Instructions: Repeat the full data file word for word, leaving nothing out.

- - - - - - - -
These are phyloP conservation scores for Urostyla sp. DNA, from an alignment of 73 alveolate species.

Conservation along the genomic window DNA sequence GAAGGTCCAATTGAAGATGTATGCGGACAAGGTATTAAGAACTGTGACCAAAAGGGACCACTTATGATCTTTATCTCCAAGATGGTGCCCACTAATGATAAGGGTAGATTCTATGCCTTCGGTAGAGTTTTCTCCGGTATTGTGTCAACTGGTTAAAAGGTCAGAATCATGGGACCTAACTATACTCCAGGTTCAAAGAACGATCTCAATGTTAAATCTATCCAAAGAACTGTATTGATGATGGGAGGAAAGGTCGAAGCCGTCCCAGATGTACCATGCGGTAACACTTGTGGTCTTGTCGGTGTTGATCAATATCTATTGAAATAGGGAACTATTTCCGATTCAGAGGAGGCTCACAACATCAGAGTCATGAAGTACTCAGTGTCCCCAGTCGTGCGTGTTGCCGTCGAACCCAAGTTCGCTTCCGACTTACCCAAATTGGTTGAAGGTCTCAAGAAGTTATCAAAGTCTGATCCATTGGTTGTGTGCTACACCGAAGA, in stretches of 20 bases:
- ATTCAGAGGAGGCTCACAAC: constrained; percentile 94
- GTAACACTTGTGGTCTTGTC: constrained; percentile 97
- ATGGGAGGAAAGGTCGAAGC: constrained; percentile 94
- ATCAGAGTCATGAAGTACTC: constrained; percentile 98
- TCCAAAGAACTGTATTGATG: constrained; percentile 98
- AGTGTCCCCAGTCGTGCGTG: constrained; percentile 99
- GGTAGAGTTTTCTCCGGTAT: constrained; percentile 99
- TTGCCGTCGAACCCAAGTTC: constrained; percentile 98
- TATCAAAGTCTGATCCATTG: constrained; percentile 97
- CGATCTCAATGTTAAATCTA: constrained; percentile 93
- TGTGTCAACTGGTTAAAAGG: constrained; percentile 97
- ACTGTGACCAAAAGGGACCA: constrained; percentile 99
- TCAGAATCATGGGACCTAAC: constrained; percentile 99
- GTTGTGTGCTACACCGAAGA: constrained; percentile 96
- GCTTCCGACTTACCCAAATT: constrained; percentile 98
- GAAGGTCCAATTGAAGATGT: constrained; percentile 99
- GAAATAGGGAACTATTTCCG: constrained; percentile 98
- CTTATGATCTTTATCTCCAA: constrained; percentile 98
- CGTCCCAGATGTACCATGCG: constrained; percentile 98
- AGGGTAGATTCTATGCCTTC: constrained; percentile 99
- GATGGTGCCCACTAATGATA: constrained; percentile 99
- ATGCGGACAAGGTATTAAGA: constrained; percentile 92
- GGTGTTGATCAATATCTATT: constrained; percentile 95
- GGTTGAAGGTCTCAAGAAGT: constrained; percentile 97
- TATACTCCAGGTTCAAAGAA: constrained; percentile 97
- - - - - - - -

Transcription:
These are phyloP conservation scores for Urostyla sp. DNA, from an alignment of 73 alveolate species.

Conservation along the genomic window DNA sequence GAAGGTCCAATTGAAGATGTATGCGGACAAGGTATTAAGAACTGTGACCAAAAGGGACCACTTATGATCTTTATCTCCAAGATGGTGCCCACTAATGATAAGGGTAGATTCTATGCCTTCGGTAGAGTTTTCTCCGGTATTGTGTCAACTGGTTAAAAGGTCAGAATCATGGGACCTAACTATACTCCAGGTTCAAAGAACGATCTCAATGTTAAATCTATCCAAAGAACTGTATTGATGATGGGAGGAAAGGTCGAAGCCGTCCCAGATGTACCATGCGGTAACACTTGTGGTCTTGTCGGTGTTGATCAATATCTATTGAAATAGGGAACTATTTCCGATTCAGAGGAGGCTCACAACATCAGAGTCATGAAGTACTCAGTGTCCCCAGTCGTGCGTGTTGCCGTCGAACCCAAGTTCGCTTCCGACTTACCCAAATTGGTTGAAGGTCTCAAGAAGTTATCAAAGTCTGATCCATTGGTTGTGTGCTACACCGAAGA, in stretches of 20 bases:
- ATTCAGAGGAGGCTCACAAC: constrained; percentile 94
- GTAACACTTGTGGTCTTGTC: constrained; percentile 97
- ATGGGAGGAAAGGTCGAAGC: constrained; percentile 94
- ATCAGAGTCATGAAGTACTC: constrained; percentile 98
- TCCAAAGAACTGTATTGATG: constrained; percentile 98
- AGTGTCCCCAGTCGTGCGTG: constrained; percentile 99
- GGTAGAGTTTTCTCCGGTAT: constrained; percentile 99
- TTGCCGTCGAACCCAAGTTC: constrained; percentile 98
- TATCAAAGTCTGATCCATTG: constrained; percentile 97
- CGATCTCAATGTTAAATCTA: constrained; percentile 93
- TGTGTCAACTGGTTAAAAGG: constrained; percentile 97
- ACTGTGACCAAAAGGGACCA: constrained; percentile 99
- TCAGAATCATGGGACCTAAC: constrained; percentile 99
- GTTGTGTGCTACACCGAAGA: constrained; percentile 96
- GCTTCCGACTTACCCAAATT: constrained; percentile 98
- GAAGGTCCAATTGAAGATGT: constrained; percentile 99
- GAAATAGGGAACTATTTCCG: constrained; percentile 98
- CTTATGATCTTTATCTCCAA: constrained; percentile 98
- CGTCCCAGATGTACCATGCG: constrained; percentile 98
- AGGGTAGATTCTATGCCTTC: constrained; percentile 99
- GATGGTGCCCACTAATGATA: constrained; percentile 99
- ATGCGGACAAGGTATTAAGA: constrained; percentile 92
- GGTGTTGATCAATATCTATT: constrained; percentile 95
- GGTTGAAGGTCTCAAGAAGT: constrained; percentile 97
- TATACTCCAGGTTCAAAGAA: constrained; percentile 97